While most of the press wax lyrical over the ultra complicated Vacheron Constantin Harmony Ultra Thin Grand Complication Split Seconds Chronograph, we were quite taken by the quiet elegance and relative simplicity of the Vacheron Constantin Harmony Single Button Chronograph Caliber 3300.
The Vacheron Constantin Harmony Single Button Chronograph
What intrigues us? Especially when the VC Harmony collection comprises of two other chronographs viz the Ultra Thin Grand Complication Split Seconds Chronograph and the Tourbillon Chronograph? Indeed the other two are more complicated, and some would say more sexy…what with a tourbillon and a split seconds on the mix. But the more humble Single Button gets our pick. Well, we were fascinated with the pureness of the lines, with the simplicity of the design goal as well as the function. We love the way it is constructed, with the myriads of tiny details which make the watch a stunner. Discovering the background of the design also make us more attracted to the watch. And we adore the finishing. And finally, we like the the price too. At a reasonably value for money, relatively affordable S$105,600.
Design, art and finishing: beauty in the eyes of the beholder
Please also look at our article on the Harmony series as an example for good finishing here. See also the detailed specifications on our coverage of the Harmony Press Release here. We already covered our views of the case design, the dial design in some detail in that article, so we will not repeat except for additional photographs to showcase.
The chronograph works demand some attention. Based on an old 1928 chronograph design, it turned out somewhat looking like the Lemania 2310. This is somewhat unfortunate because this leads pundits to speculate that the base movement is sourced from a Lemania ebauche. In a discussion with VC’s Artistic Director, Christian Selmoni, he revealed that this is not true. While VC continues to use Lemania ebauche movements in its (other) chronograph, the calibers 3300, 3400 and 3500 used in the Harmony series chronographs are all in-house developed from ground up. But the similarities with the bridge layout to the Lemania 2310 is more than merely a co-incidental. It was a design cue VC took as a nod to their past, and a tribute to the great chronographs of the 1930s when Lemania reigned supreme.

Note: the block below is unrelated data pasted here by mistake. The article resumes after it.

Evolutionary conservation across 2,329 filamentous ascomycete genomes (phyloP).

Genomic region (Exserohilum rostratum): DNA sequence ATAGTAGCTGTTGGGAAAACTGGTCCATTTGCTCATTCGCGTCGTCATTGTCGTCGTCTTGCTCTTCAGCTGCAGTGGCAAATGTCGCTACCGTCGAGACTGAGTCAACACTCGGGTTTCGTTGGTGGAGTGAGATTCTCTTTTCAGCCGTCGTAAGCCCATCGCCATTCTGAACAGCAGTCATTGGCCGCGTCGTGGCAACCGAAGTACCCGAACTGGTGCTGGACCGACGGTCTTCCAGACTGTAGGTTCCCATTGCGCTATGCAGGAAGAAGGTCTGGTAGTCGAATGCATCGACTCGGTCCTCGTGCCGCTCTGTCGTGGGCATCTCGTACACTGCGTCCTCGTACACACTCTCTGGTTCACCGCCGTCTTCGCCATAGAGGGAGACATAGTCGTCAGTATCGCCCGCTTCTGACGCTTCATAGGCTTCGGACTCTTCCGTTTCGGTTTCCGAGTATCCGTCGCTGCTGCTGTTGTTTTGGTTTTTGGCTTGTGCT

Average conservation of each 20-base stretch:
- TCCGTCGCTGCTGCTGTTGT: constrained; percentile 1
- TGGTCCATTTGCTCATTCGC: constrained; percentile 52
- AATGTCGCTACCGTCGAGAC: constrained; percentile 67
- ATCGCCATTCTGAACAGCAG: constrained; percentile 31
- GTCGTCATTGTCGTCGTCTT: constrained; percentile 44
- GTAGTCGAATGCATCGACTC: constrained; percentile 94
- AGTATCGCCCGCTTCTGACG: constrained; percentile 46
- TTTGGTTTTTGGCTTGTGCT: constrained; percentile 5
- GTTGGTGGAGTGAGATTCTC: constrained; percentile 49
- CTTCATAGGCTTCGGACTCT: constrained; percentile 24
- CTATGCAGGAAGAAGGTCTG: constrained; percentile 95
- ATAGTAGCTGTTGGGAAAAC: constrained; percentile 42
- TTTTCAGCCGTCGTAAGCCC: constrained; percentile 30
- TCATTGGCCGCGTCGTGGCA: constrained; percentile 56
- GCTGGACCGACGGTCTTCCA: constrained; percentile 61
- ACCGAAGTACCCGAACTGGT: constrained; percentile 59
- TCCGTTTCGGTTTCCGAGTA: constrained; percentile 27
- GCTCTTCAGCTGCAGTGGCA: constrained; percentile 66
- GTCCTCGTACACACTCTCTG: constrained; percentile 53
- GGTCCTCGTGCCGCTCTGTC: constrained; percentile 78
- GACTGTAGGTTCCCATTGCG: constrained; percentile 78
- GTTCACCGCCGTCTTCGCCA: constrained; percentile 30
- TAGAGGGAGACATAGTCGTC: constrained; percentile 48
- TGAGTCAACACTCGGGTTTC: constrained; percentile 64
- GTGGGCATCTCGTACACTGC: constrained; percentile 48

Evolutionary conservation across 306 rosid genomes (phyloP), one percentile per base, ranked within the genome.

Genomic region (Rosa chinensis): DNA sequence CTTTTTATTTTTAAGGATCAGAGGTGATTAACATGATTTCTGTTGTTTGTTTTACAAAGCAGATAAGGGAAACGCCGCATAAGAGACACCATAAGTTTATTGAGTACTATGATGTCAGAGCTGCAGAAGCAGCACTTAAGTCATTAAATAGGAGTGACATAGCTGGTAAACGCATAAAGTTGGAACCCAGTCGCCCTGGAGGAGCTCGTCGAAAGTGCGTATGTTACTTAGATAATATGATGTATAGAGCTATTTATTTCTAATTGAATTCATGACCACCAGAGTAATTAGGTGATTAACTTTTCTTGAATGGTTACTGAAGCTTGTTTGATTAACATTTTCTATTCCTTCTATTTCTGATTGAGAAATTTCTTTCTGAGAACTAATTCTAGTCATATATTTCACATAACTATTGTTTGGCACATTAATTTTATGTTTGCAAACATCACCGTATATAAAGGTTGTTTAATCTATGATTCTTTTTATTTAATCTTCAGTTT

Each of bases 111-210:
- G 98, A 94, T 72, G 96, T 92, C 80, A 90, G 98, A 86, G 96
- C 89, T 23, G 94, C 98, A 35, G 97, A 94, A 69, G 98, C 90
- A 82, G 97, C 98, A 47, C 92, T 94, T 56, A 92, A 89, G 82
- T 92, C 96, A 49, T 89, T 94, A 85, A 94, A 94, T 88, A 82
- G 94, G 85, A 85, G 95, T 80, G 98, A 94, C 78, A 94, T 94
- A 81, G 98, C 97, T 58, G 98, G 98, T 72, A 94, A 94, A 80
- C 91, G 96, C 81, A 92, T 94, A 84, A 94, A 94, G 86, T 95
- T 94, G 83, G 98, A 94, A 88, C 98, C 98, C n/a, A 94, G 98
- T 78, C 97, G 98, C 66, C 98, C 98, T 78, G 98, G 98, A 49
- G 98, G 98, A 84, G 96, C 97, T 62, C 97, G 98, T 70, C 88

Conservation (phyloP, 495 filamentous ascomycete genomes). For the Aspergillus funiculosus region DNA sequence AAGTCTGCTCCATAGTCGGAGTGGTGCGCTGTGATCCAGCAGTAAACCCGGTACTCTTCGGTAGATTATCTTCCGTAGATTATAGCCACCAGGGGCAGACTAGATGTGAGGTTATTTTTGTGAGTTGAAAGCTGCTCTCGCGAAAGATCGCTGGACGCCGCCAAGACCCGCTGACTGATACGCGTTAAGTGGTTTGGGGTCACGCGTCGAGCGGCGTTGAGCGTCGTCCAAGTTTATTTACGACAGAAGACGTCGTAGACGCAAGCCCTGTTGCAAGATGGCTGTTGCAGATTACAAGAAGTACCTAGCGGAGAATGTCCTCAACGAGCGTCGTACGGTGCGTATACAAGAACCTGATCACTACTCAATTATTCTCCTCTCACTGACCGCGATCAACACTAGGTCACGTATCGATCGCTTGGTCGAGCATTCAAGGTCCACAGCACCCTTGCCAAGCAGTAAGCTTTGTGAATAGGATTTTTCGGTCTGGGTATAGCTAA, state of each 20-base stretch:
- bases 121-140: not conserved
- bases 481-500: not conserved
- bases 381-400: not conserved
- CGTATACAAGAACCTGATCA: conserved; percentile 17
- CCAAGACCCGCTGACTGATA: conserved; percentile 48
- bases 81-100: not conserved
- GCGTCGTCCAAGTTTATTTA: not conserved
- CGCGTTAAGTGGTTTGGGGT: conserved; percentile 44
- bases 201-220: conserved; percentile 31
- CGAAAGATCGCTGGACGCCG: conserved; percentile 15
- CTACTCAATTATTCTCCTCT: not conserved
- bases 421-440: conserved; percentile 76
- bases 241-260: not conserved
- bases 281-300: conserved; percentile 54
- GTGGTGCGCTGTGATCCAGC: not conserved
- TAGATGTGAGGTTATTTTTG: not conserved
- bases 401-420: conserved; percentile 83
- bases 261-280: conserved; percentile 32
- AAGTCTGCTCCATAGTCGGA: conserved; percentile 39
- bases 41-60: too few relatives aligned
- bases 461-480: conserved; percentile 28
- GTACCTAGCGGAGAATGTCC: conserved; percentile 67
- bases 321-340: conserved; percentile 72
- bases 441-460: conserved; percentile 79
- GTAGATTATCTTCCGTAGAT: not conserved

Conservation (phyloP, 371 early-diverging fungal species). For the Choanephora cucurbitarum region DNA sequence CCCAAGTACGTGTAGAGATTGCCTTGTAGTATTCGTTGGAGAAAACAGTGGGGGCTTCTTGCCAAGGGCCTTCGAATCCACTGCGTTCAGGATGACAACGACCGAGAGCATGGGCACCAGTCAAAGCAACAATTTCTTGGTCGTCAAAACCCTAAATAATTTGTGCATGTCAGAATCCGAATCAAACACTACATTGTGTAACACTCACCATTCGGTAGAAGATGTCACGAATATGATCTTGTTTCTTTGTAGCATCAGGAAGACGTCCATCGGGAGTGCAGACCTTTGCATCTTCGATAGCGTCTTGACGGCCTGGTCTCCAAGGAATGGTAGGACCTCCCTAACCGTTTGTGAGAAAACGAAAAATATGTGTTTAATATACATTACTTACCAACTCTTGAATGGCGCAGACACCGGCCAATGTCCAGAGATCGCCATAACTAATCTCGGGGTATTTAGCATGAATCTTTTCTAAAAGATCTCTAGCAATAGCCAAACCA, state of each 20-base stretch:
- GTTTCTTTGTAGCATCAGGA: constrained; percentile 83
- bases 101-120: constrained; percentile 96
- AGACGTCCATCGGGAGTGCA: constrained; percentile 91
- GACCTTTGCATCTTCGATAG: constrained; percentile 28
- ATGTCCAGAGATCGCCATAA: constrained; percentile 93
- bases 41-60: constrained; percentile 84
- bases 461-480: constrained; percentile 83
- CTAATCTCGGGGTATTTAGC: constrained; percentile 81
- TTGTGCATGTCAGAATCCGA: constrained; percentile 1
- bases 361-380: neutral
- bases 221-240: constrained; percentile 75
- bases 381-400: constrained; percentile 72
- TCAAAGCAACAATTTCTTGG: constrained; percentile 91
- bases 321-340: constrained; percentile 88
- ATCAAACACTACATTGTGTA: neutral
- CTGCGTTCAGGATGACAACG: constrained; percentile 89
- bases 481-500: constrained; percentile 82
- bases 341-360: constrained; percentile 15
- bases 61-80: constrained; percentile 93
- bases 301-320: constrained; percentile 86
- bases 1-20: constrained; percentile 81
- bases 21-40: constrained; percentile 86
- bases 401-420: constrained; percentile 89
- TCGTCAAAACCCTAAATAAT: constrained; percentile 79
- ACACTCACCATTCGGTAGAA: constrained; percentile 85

The choice of a single button chronograph is also a throwback to the heady days of the 1930s, and speaks of a certain elegance in the simplicity of not having multiple buttons on the case. For the uninitiated, a single button chronograph, coaxial to the crown is added complication, but to the skilled chronograph exponent, this is a small design choice which can be handled easily and reliably.
Also of interest is the use of a lateral clutch friction system for the chronograph. A more modern approach would be to use a vertical clutch system like the one in the rival Patek Philippe 5370. In the past Patek Philippe have also shared the same Lemania 2310 ebauche with VC, but now only uses their own movement with a vertical clutch.
Technically, the vertical clutch is perhaps a superior solution as it minimises the jump in the chronograph hand on activation. But the lateral clutch is more traditional, and classical. The VC caliber 3300 (and 3400, 3500 as well) uses the lateral clutch, a nod towards tradition and classical. However, it must be noted that a well tuned lateral clutch system can be very good. The jump is minimal, and the system is robust. Other notable lateral clutch chronograph are those from A. Lange & Söhne, the Datograph being prime example.